Thato is a 2015 graduate of the University of Arkansas Clinton School of Public Service and the Walton MBA program. He specifically chose the Walton College because of its flexibility and adaptability to work with his MPS degree.

“The Walton MBA program allows for a concurrent degree with the Clinton School and it is the premier MBA program in the state of Arkansas.”

He says the classes he has taken have provided him with the resources he needs to succeed.

“Both programs have provided me with an opportunity to further develop transferable skills, namely in communications, critical thinking and problem-solving, which I use every day in my career.”

He mentions one course specifically, Strategic Management. He finds the blending of theory and real world examples intriguing. This makes for a fun learning environment.

“I have developed a deep appreciation of the pivotal role strategy plays in business. Additionally, I have found strategicmanagement to be very interesting as every day on the news there is a strategy-related story that I can tie back to class theory/discussions.”

By continually challenging yourself and expanding your comfort zone, Thato says, “You’ll profit immensely.”


Tai Crater decided to knock on the Sam M. Walton College of Business door again after she earned her bachelor’s degree in Finance 12 years ago. This time, she wanted to earn her Executive MBA degree. Realizing that the program was convenient to her work demands and current lifestyle, with both online and once-a-month attendance she became a student again.

Tai Crater “I did some research and very quickly determined that I wanted to get my Executive MBA from my undergraduate institution. The Walton EMBA program is a highly regarded program with excellent credentials. In addition, based on my undergraduate experience, I knew the program would be challenging, the faculty would be exceptional, and that I would have all the resources I needed to be successful… the rest was up to me!”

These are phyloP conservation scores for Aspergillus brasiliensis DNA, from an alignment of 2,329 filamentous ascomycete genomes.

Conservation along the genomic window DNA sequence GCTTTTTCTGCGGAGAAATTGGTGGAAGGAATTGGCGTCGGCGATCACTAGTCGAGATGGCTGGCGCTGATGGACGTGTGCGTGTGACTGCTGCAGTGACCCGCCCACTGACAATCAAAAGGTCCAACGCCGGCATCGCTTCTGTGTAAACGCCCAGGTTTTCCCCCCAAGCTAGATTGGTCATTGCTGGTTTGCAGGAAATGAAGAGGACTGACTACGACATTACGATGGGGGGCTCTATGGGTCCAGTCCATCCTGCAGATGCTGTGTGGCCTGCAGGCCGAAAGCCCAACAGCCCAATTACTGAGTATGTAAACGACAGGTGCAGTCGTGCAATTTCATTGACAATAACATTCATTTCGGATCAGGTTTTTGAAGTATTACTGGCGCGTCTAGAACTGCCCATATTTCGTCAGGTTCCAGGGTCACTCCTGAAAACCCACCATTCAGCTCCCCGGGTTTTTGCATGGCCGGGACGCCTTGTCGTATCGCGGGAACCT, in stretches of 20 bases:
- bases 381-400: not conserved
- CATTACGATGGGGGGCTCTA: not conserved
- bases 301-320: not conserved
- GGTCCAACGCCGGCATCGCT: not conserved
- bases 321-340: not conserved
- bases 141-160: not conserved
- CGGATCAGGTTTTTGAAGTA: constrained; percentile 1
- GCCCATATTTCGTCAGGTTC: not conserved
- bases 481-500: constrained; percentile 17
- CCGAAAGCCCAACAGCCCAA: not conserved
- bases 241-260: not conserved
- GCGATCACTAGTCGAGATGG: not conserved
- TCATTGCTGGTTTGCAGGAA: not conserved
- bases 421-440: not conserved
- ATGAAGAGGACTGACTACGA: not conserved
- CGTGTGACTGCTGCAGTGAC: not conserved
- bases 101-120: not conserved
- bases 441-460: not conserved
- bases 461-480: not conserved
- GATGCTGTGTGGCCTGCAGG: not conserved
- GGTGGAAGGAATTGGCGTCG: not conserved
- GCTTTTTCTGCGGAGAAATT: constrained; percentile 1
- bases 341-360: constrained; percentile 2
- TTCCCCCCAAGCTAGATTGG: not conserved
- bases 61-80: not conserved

Tai has lived in Arkansas her entire life. While growing up, she resided in Little Rock and El Dorado, but she now calls Northwest Arkansas her home. She is grateful to her parents for encouraging her, as well as her two sisters, to dream big and teaching her that she could be anything she wanted to be as long as she was willing to work hard for it.

“In my work, I want to accomplish a million things. Mostly, I want to be a good manager and help others achieve their career goals. However, I also want to become a chief officer of a Fortune 500 company. I truly believe I can do it so I’ve set my sights on it for now!”

Tai started working for Tyson in December 2002 as a financial analyst, and she was promoted to the position of cash manager in July 2005. Since October 2009, she has been working as the director of risk finance and insurance. She manages all of the financial aspects associated with the company’s property and casualty insurance. Her team, which serves as the liaison between all departments, is responsible for effectively managing the company’s total cost of risk.

Tai CraterAlthough Tai admits that her social life has seen a decrease in activity since she started EMBA program, she is fully aware of the tradeoff.

“This is a two year program that will push you to work harder than you have in long time. I tell myself a few things: (1) it’s only temporary (2) if someone else can complete this program while working in a demanding position, then so can I and (3) it’s worth it!”

Despite the hard work, there are several perks to being a student at the EMBA program. By participating in courses delivered by distinguished faculty she has already improved her listening skills, increased her motivation to learning and face new challenges.

“The EMBA program almost immediately improved my confidence level across all aspects of business. I have been able to take what I’ve learned and apply it to my work and, at times, my personal life, very quickly. My understanding of the different aspects of business has significantly improved since the day I started the program. In addition, the program includes students with such diverse experiences. The opportunity to go through the program with this intelligent group of people with varied backgrounds has been very beneficial.”

Tiffany Jarrett: Executive MBA Class of 2017

The pursuit of higher education is a value Tiffany Jarrett learned from her father. She remembers watching her father work toward his master’s degree when she was a teenager. She hopes her decision to pursue a graduate degree at this point in her life, with a demanding full-time job and four young children at home, will similarly inspire her own children.

“My family is a constant reminder of why I need to succeed and do my best in this program.”

This thought keeps Tiffany motivated as she makes the drive to Fayetteville once a month for classes, and occasionally to meet with classmates for study groups. She lives in Jenks, Oklahoma, about 2 hours from Fayetteville.